Squirrels, like other small animals, seem to have been kept mainly by women and, in later centuries, children, though we know of plenty of men from the later eighteenth century on not afraid to give squirrels their love: in addition to Hebbel, there’s the pet squirrel in the third volume of Hal Willis’s delirious medievalist novel Sir Roland; there’s also I. W. Sickels, who wrote in 1903 that  "the male squirrel is always more or less treacherous,” and observed that a pet squirrel will often hide its nuts "in the pockets of your coat, vest, or pantaloons, or between your collar and neck”; and even John Huston, whose little Pachito, normally a placid chap, once bit the producer Ray Stark.

What’s harder to come by, however, are written accounts of medieval domestic squirrels. To be sure, monastic visitation records complain about nuns keeping squirrels, among other animals (for example, Eileen Power, here; or Archbishop Eudes in mid thirteenth-century Rouen, [also here], whose contempt for pets merits nothing less than his being immortalized as an operatic, or Disney, villain). But without easy access to the Acta Sanctorum (thanks CUNY!), it’s hard to find the stories about squirrels that would be preserved, no doubt, in hagiographic records of grief, trauma, and healing (think of St Cantilupe, who once resurrected a pet dormouse! n5, here).

It’s hard, as well, to find squirrels, because they’re so blessed with names. Which brings me to my second point:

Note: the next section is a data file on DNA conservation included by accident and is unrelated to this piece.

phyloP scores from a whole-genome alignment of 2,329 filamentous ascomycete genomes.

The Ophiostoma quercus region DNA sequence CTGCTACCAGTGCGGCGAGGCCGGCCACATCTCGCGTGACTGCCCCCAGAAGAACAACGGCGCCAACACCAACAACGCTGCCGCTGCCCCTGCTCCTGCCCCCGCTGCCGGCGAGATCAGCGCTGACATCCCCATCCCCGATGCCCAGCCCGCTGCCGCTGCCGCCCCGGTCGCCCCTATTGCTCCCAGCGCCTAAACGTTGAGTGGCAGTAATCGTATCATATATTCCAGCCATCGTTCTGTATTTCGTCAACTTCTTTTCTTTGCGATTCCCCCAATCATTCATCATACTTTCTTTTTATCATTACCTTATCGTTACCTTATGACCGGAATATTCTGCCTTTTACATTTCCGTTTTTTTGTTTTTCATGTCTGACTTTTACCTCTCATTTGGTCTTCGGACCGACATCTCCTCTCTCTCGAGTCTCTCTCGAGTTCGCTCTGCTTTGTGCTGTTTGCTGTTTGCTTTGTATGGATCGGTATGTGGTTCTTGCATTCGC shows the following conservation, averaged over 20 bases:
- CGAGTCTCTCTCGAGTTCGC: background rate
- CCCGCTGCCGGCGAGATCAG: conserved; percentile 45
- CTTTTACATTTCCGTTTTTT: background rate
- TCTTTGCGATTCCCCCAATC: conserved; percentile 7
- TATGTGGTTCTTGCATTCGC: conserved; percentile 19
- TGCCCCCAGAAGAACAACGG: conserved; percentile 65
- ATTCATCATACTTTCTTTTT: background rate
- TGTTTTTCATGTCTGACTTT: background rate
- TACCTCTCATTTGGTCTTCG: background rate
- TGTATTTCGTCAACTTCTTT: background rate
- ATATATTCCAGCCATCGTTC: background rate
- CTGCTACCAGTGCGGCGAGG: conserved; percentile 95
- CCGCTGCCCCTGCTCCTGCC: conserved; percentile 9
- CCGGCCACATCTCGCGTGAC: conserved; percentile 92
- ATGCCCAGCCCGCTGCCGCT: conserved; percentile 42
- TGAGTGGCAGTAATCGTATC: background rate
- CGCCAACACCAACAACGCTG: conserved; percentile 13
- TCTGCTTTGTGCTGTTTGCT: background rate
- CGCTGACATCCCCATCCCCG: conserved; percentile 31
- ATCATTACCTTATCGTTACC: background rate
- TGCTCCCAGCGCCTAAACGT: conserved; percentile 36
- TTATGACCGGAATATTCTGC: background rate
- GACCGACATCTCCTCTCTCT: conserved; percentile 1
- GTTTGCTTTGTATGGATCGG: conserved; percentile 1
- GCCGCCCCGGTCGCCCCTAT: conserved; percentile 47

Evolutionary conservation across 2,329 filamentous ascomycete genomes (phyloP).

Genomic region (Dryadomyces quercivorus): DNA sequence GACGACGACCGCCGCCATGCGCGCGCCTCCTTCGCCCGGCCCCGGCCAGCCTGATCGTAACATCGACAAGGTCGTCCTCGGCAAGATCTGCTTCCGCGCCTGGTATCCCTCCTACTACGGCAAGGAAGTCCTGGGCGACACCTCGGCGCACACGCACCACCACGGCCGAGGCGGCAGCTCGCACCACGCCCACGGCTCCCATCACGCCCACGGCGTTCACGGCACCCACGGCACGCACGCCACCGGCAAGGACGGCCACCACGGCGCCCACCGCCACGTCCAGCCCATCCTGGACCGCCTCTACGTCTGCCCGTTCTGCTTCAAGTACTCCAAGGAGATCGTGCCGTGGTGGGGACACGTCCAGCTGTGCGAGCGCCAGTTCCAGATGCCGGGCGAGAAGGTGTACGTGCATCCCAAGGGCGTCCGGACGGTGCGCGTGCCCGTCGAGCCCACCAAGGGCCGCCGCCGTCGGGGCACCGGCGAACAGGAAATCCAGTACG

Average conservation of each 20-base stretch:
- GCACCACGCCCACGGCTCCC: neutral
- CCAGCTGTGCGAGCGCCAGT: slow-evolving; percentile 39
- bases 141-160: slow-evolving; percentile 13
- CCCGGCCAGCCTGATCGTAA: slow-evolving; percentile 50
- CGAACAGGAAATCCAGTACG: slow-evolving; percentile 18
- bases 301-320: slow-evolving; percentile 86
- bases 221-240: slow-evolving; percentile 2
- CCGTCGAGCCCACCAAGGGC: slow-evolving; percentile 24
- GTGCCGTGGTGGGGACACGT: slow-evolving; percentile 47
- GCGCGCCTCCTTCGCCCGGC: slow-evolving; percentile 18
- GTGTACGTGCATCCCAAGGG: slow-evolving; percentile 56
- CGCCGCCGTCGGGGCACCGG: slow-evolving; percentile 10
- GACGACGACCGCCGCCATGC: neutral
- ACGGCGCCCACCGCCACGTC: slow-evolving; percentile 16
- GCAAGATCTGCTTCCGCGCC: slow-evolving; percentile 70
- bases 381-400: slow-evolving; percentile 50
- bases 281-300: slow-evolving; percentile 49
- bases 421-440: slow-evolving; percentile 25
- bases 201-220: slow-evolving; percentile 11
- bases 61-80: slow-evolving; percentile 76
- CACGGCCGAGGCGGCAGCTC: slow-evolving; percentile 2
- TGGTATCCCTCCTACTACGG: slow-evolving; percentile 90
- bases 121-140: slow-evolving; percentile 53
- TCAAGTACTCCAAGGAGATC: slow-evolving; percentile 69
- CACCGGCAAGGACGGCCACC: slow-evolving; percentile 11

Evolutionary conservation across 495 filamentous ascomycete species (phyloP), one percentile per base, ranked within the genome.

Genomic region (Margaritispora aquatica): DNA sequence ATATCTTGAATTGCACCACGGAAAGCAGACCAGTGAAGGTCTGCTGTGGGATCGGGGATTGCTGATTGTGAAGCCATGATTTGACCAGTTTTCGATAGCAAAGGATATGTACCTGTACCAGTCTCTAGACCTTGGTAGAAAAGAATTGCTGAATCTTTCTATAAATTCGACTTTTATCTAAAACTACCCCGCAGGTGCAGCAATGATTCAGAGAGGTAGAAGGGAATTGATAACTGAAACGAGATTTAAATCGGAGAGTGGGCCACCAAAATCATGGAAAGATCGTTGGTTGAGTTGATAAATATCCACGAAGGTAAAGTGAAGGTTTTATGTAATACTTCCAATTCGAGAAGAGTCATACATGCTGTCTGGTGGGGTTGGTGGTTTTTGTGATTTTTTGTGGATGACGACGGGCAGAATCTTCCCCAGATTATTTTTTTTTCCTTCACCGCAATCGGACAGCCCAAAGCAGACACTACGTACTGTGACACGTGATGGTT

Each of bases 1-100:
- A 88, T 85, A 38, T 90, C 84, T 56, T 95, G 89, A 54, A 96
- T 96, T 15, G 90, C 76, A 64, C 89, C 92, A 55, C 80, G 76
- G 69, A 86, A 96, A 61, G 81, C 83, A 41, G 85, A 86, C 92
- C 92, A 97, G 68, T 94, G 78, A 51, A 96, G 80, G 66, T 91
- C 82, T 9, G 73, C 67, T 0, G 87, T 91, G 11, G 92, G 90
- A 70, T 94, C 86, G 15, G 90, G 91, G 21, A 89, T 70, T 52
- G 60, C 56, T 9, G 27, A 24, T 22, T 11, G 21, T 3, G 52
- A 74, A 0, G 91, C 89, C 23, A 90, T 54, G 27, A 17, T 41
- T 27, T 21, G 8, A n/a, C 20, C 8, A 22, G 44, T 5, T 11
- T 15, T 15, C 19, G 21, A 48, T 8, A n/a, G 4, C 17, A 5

The problem with squirrel research is knowing what to call them. The base form in Latin – sciurus – throws off a mess of possibilities: scira, scuirus, scurulus, scuriolus, quirolus, squiriolus, squiriolis, escorion, escuratus, escurellus, exquirium, squirio, escurellus, aspriolus, esperiolus, espirio, expereol, pirolus, pirulus, pyrolus, speriolus, spiriolus, spiriculus, spirgulus, and asprigulus. I’ve found these mostly through searching the Monumenta Germaniae Historica and Louis Gauchat’s article, below. With no small trepidation, I can also cite cirogrillus, to some, a squirrel, to others, a hedgehog.

This proliferation raises a question of just what counts as a Latin word: obviously, despite having learned Latin as a second language, our writers had some freedom with this noun that they don’t have with, presumably, verb endings. Latin may be a deadish language, but through its pile of corpses scampers the ever-transforming squirrel. All that makes these words specifically Latin are that they’re used with a Latin grammar and vocabulary that made it readily distinguishable from the common tongue (which may nonetheless have used precisely the same word for “squirrel,” unless it was a region that preferred eichhorn, eichörnchen, or acquerna).

One final point here: the origin of the word squirrel is, they say, in the Greek σκίουρος, σκιά shade + οὐρά tail. This etymology appears wherever squirrel etymologies are likely to be found: in the OED, in the Deutsches Wörterbuch, and so too in this arm of the French state. Centuries old, the proposal may have first been suggested by Conrad Gesner’s mid sixteenth-century Historiae animalium: